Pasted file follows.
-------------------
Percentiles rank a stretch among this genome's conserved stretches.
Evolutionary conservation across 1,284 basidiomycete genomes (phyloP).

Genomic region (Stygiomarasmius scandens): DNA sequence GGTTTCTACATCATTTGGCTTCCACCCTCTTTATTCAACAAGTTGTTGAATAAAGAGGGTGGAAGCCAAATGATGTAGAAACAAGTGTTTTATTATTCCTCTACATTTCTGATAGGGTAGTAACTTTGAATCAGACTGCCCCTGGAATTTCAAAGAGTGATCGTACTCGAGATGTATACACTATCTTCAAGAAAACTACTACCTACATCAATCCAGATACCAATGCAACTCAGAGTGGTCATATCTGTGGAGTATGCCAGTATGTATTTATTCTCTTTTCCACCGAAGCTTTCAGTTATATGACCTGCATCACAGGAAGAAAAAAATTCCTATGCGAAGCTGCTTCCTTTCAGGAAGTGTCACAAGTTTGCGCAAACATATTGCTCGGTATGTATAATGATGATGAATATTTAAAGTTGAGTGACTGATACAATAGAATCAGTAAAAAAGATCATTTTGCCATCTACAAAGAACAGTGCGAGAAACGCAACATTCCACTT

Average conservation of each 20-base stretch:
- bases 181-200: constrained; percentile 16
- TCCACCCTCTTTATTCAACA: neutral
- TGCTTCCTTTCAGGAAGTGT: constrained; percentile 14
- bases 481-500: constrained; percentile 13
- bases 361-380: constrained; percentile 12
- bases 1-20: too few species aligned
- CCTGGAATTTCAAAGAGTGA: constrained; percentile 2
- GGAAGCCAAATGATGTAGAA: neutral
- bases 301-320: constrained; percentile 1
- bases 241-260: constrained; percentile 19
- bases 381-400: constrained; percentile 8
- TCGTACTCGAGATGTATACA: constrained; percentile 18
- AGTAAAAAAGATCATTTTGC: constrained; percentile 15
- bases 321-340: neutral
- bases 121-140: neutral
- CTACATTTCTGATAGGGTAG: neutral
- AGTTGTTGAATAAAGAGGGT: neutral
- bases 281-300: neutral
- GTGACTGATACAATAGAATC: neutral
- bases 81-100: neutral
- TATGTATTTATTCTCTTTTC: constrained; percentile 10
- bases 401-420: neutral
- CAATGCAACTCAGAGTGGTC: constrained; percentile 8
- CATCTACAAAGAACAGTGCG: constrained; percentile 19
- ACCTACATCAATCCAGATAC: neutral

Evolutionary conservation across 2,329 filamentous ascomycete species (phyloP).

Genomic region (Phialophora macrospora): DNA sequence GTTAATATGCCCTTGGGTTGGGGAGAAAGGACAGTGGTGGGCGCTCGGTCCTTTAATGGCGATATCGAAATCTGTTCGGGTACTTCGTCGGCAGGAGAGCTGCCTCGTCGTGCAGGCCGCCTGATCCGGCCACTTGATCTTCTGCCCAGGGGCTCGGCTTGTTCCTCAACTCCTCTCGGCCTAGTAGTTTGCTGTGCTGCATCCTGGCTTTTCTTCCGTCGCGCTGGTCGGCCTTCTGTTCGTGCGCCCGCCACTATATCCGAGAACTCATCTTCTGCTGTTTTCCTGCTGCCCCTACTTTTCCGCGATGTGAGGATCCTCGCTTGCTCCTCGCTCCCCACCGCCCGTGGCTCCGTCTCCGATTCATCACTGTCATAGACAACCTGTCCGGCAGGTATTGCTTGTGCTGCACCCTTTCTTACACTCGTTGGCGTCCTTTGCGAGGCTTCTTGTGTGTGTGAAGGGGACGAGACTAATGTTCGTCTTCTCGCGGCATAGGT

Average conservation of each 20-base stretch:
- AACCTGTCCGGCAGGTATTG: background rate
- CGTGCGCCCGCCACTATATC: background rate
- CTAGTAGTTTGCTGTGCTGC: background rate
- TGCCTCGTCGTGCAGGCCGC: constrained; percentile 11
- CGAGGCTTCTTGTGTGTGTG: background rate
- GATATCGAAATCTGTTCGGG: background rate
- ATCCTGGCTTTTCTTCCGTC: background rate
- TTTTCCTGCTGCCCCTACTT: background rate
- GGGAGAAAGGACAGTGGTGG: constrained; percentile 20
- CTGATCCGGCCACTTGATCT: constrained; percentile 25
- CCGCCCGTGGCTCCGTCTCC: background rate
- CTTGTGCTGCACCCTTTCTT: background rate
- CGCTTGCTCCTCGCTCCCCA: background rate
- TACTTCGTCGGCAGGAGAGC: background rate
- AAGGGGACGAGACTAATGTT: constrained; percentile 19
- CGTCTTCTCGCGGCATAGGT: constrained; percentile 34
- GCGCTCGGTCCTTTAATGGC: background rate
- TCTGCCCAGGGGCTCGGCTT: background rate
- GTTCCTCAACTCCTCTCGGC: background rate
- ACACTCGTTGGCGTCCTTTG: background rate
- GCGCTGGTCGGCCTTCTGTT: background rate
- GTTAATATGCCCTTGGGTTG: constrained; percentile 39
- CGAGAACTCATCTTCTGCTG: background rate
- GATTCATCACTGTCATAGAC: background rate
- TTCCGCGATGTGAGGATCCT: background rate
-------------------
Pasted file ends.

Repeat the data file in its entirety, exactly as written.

Percentiles rank a stretch among this genome's conserved stretches.
Evolutionary conservation across 1,284 basidiomycete genomes (phyloP).

Genomic region (Stygiomarasmius scandens): DNA sequence GGTTTCTACATCATTTGGCTTCCACCCTCTTTATTCAACAAGTTGTTGAATAAAGAGGGTGGAAGCCAAATGATGTAGAAACAAGTGTTTTATTATTCCTCTACATTTCTGATAGGGTAGTAACTTTGAATCAGACTGCCCCTGGAATTTCAAAGAGTGATCGTACTCGAGATGTATACACTATCTTCAAGAAAACTACTACCTACATCAATCCAGATACCAATGCAACTCAGAGTGGTCATATCTGTGGAGTATGCCAGTATGTATTTATTCTCTTTTCCACCGAAGCTTTCAGTTATATGACCTGCATCACAGGAAGAAAAAAATTCCTATGCGAAGCTGCTTCCTTTCAGGAAGTGTCACAAGTTTGCGCAAACATATTGCTCGGTATGTATAATGATGATGAATATTTAAAGTTGAGTGACTGATACAATAGAATCAGTAAAAAAGATCATTTTGCCATCTACAAAGAACAGTGCGAGAAACGCAACATTCCACTT

Average conservation of each 20-base stretch:
- bases 181-200: constrained; percentile 16
- TCCACCCTCTTTATTCAACA: neutral
- TGCTTCCTTTCAGGAAGTGT: constrained; percentile 14
- bases 481-500: constrained; percentile 13
- bases 361-380: constrained; percentile 12
- bases 1-20: too few species aligned
- CCTGGAATTTCAAAGAGTGA: constrained; percentile 2
- GGAAGCCAAATGATGTAGAA: neutral
- bases 301-320: constrained; percentile 1
- bases 241-260: constrained; percentile 19
- bases 381-400: constrained; percentile 8
- TCGTACTCGAGATGTATACA: constrained; percentile 18
- AGTAAAAAAGATCATTTTGC: constrained; percentile 15
- bases 321-340: neutral
- bases 121-140: neutral
- CTACATTTCTGATAGGGTAG: neutral
- AGTTGTTGAATAAAGAGGGT: neutral
- bases 281-300: neutral
- GTGACTGATACAATAGAATC: neutral
- bases 81-100: neutral
- TATGTATTTATTCTCTTTTC: constrained; percentile 10
- bases 401-420: neutral
- CAATGCAACTCAGAGTGGTC: constrained; percentile 8
- CATCTACAAAGAACAGTGCG: constrained; percentile 19
- ACCTACATCAATCCAGATAC: neutral

Evolutionary conservation across 2,329 filamentous ascomycete species (phyloP).

Genomic region (Phialophora macrospora): DNA sequence GTTAATATGCCCTTGGGTTGGGGAGAAAGGACAGTGGTGGGCGCTCGGTCCTTTAATGGCGATATCGAAATCTGTTCGGGTACTTCGTCGGCAGGAGAGCTGCCTCGTCGTGCAGGCCGCCTGATCCGGCCACTTGATCTTCTGCCCAGGGGCTCGGCTTGTTCCTCAACTCCTCTCGGCCTAGTAGTTTGCTGTGCTGCATCCTGGCTTTTCTTCCGTCGCGCTGGTCGGCCTTCTGTTCGTGCGCCCGCCACTATATCCGAGAACTCATCTTCTGCTGTTTTCCTGCTGCCCCTACTTTTCCGCGATGTGAGGATCCTCGCTTGCTCCTCGCTCCCCACCGCCCGTGGCTCCGTCTCCGATTCATCACTGTCATAGACAACCTGTCCGGCAGGTATTGCTTGTGCTGCACCCTTTCTTACACTCGTTGGCGTCCTTTGCGAGGCTTCTTGTGTGTGTGAAGGGGACGAGACTAATGTTCGTCTTCTCGCGGCATAGGT

Average conservation of each 20-base stretch:
- AACCTGTCCGGCAGGTATTG: background rate
- CGTGCGCCCGCCACTATATC: background rate
- CTAGTAGTTTGCTGTGCTGC: background rate
- TGCCTCGTCGTGCAGGCCGC: constrained; percentile 11
- CGAGGCTTCTTGTGTGTGTG: background rate
- GATATCGAAATCTGTTCGGG: background rate
- ATCCTGGCTTTTCTTCCGTC: background rate
- TTTTCCTGCTGCCCCTACTT: background rate
- GGGAGAAAGGACAGTGGTGG: constrained; percentile 20
- CTGATCCGGCCACTTGATCT: constrained; percentile 25
- CCGCCCGTGGCTCCGTCTCC: background rate
- CTTGTGCTGCACCCTTTCTT: background rate
- CGCTTGCTCCTCGCTCCCCA: background rate
- TACTTCGTCGGCAGGAGAGC: background rate
- AAGGGGACGAGACTAATGTT: constrained; percentile 19
- CGTCTTCTCGCGGCATAGGT: constrained; percentile 34
- GCGCTCGGTCCTTTAATGGC: background rate
- TCTGCCCAGGGGCTCGGCTT: background rate
- GTTCCTCAACTCCTCTCGGC: background rate
- ACACTCGTTGGCGTCCTTTG: background rate
- GCGCTGGTCGGCCTTCTGTT: background rate
- GTTAATATGCCCTTGGGTTG: constrained; percentile 39
- CGAGAACTCATCTTCTGCTG: background rate
- GATTCATCACTGTCATAGAC: background rate
- TTCCGCGATGTGAGGATCCT: background rate